Year:

  1.  24
    Eleonore Stump’s Critique of Penal Substitutionary Atonement Theories.William Lane Craig - 2019 - Faith and Philosophy 36 (4):522-544.
    The first three chapters of Eleonore Stump’s Atonement are devoted to a critique of atonement theories she styles “Anselmian,” including penal substitutionary theories. I focus on her critique of the latter. She presents three groups of objections labeled “internal problems,” “external problems,” and “further problems,” before presenting what she takes to be “the central and irremediable problem” facing such accounts. The external and further problems are seen to be irrelevant to penal substitutionary theories once they are properly understood. Her four (...)
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  2.  23
    Is the Cosmos Fine-Tuned for Life, Or For the Possibility of Life?Travis Dumsday - 2019 - Faith and Philosophy 36 (4):491-511.
    Contemporary physics and cosmology have accumulated a great deal of empirical evidence for the claim that in order for our universe to contain life, an array of incredibly precise laws, constants, and specific initial conditions had to be in place. The minuscule odds of this happening purely by chance have prompted some Christian thinkers to suggest that this can be seen as novel evidence that the universe was fine-tuned specifically to give rise to biological life. And yet some Christian thinkers (...)
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  3.  4
    Thomas Aquinas on Moral Wrongdoing, by Colleen McCluskey.Peter Furlong - 2019 - Faith and Philosophy 36 (4):555-560.
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  4.  5
    Religious Ethics and Constructivism: A Metaethical Inquiry, Edited by Kevin Jung.Heidi Chamberlin Giannini - 2019 - Faith and Philosophy 36 (4):550-555.
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  5.  8
    Wittgenstein, Religion and Ethics: New Perspectives From Philosophy and Theology, Edited by Mikel Burley. [REVIEW]Charles Guth & Griffin Klemick - 2019 - Faith and Philosophy 36 (4):545-550.
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  6. How to Solve the Problem of Evil: A Deontological Strategy.Justin Mooney - 2019 - Faith and Philosophy 36 (4):442-462.
    One paradigmatic argument from evil against theism claims that, (1) if God exists, then there is no gratuitous evil. But (2) there is gratuitous evil, so (3) God does not exist. I consider three deontological strategies for resisting this argument. Each strategy restructures existing theodicies which deny (2) so that they instead deny (1). The first two strategies are problematic on their own, but their primary weaknesses vanish when they are combined to form the third strategy, resulting in a promising (...)
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  7.  4
    Christian Philosophy: Conceptions, Continuations and Challenges, Edited by J. Aaron Simmons.Dolores G. Morris - 2019 - Faith and Philosophy 36 (4):561-566.
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  8.  12
    What is the Value of Faith For Salvation? A Thomistic Response to Kvanvig.James Dominic Rooney - 2019 - Faith and Philosophy 36 (4):463-490.
    Jonathan Kvanvig has proposed a non-cognitive theory of faith. He argues that the model of faith as essentially involving assent to propositions is of no value. In response, I propose a Thomistic cognitive theory of faith that both avoids Kvanvig’s criticism and presents a richer and more inclusive account of how faith is intrinsically valuable. I show these accounts of faith diverge in what they take as the goal of the Christian life: personal relationship with God or an external state (...)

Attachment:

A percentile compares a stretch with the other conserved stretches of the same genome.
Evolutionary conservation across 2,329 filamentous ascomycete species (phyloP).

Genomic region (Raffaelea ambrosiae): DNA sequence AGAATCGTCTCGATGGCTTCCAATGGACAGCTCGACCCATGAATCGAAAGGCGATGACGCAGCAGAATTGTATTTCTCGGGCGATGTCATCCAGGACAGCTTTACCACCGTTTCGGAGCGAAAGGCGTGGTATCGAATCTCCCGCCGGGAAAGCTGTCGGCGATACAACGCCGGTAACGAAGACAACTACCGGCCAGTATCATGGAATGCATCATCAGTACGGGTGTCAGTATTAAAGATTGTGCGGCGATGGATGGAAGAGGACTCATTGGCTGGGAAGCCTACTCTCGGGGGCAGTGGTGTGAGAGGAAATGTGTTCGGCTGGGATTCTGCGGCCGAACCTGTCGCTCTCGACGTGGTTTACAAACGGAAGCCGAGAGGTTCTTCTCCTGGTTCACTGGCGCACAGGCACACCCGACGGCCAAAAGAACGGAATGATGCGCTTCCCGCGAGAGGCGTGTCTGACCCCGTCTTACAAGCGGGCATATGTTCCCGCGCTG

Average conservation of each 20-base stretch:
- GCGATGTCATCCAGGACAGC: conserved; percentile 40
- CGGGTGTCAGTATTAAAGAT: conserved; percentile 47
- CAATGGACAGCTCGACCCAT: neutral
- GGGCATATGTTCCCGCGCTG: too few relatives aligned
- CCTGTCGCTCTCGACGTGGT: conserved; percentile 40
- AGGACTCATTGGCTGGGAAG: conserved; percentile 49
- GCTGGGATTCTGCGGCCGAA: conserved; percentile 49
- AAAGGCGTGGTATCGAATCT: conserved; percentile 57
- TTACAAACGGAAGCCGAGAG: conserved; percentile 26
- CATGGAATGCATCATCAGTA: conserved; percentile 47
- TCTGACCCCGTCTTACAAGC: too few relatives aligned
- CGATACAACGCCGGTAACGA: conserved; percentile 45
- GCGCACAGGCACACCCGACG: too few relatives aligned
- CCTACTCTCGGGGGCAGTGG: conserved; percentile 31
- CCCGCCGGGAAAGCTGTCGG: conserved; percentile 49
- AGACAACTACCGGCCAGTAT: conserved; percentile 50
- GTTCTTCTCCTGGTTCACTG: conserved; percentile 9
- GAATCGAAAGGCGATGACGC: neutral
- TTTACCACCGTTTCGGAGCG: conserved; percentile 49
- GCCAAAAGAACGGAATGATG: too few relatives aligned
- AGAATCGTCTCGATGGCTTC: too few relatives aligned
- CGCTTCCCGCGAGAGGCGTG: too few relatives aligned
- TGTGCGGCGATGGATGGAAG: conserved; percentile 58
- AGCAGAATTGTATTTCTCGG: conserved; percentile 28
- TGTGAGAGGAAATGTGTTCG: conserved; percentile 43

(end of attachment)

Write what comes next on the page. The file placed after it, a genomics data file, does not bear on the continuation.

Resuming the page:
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  9.  7
    Between Death and Resurrection: A Critical Response to Recent Catholic Debate Concerning the Intermediate State, by Stephen Yates.Kevin W. Sharpe - 2019 - Faith and Philosophy 36 (4):567-572.
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  10.  14
    The All-Happy God.Joseph Stenberg - 2019 - Faith and Philosophy 36 (4):423-441.
    Is God happy? In the tradition of classical theism, the answer has long been “Yes.” And, just as God is not merely powerful, but all-powerful, so too God is not merely happy, but all-happy or infinitely happy. Far from being empty praise, God’s happiness does important work, in particular, in explaining both human existence and human destiny. This essay is an attempt to give divine happiness the serious philosophical treatment it deserves. It turns out that, as with many divine traits, (...)
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  11.  23
    Stump On Forgiveness.Richard Swinburne - 2019 - Faith and Philosophy 36 (4):512-521.
    I claim that all the criticisms made by Eleonore Stump in her Atonement of my account of the nature and justification of human and divine forgiveness are entirely mistaken. She claims that God’s forgiveness of our sins is always immediate and unconditional. I argue that on Christ’s understanding of forgiveness as deeming the sinner not to have wronged one, God’s forgiveness of us is always conditional on our repenting and being willing to forgive others. Her account of forgiveness merely as (...)
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  12.  5
    The Reference of “God” Revisited.Hugh Burling - 2019 - Faith and Philosophy 36 (3):343-371.
    I argue that the reference for “God” is determined by the definite description “the being that is worthy of our worship.” I describe two desiderata for rival theories of the reference of “God” to meet: accessibility and scope. I explain the deficiencies of a view where God is dubbed “God” and the name passed down by causal chains and a view where “God” picks out the unique satisfier of a traditional definite description. After articulating the “Worship-Worthiness” view, I show how (...)
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  13.  23
    The Prior Obligations Objection to Theological Stateism.Frederick Choo - 2019 - Faith and Philosophy 36 (3):372-384.
    Theological stateist theories, the most well-known of which is Divine Command Theory (DCT), ground our moral obligations directly in some state of God. The prior obligations objection poses a challenge to theological stateism. Is there a moral obligation to obey God’s commands? If no, it is hard to see how God’s commands can generate any moral obligations for us. If yes, then what grounds this prior obligation? To avoid circularity, the moral obligation must be grounded independent of God’s commands; and (...)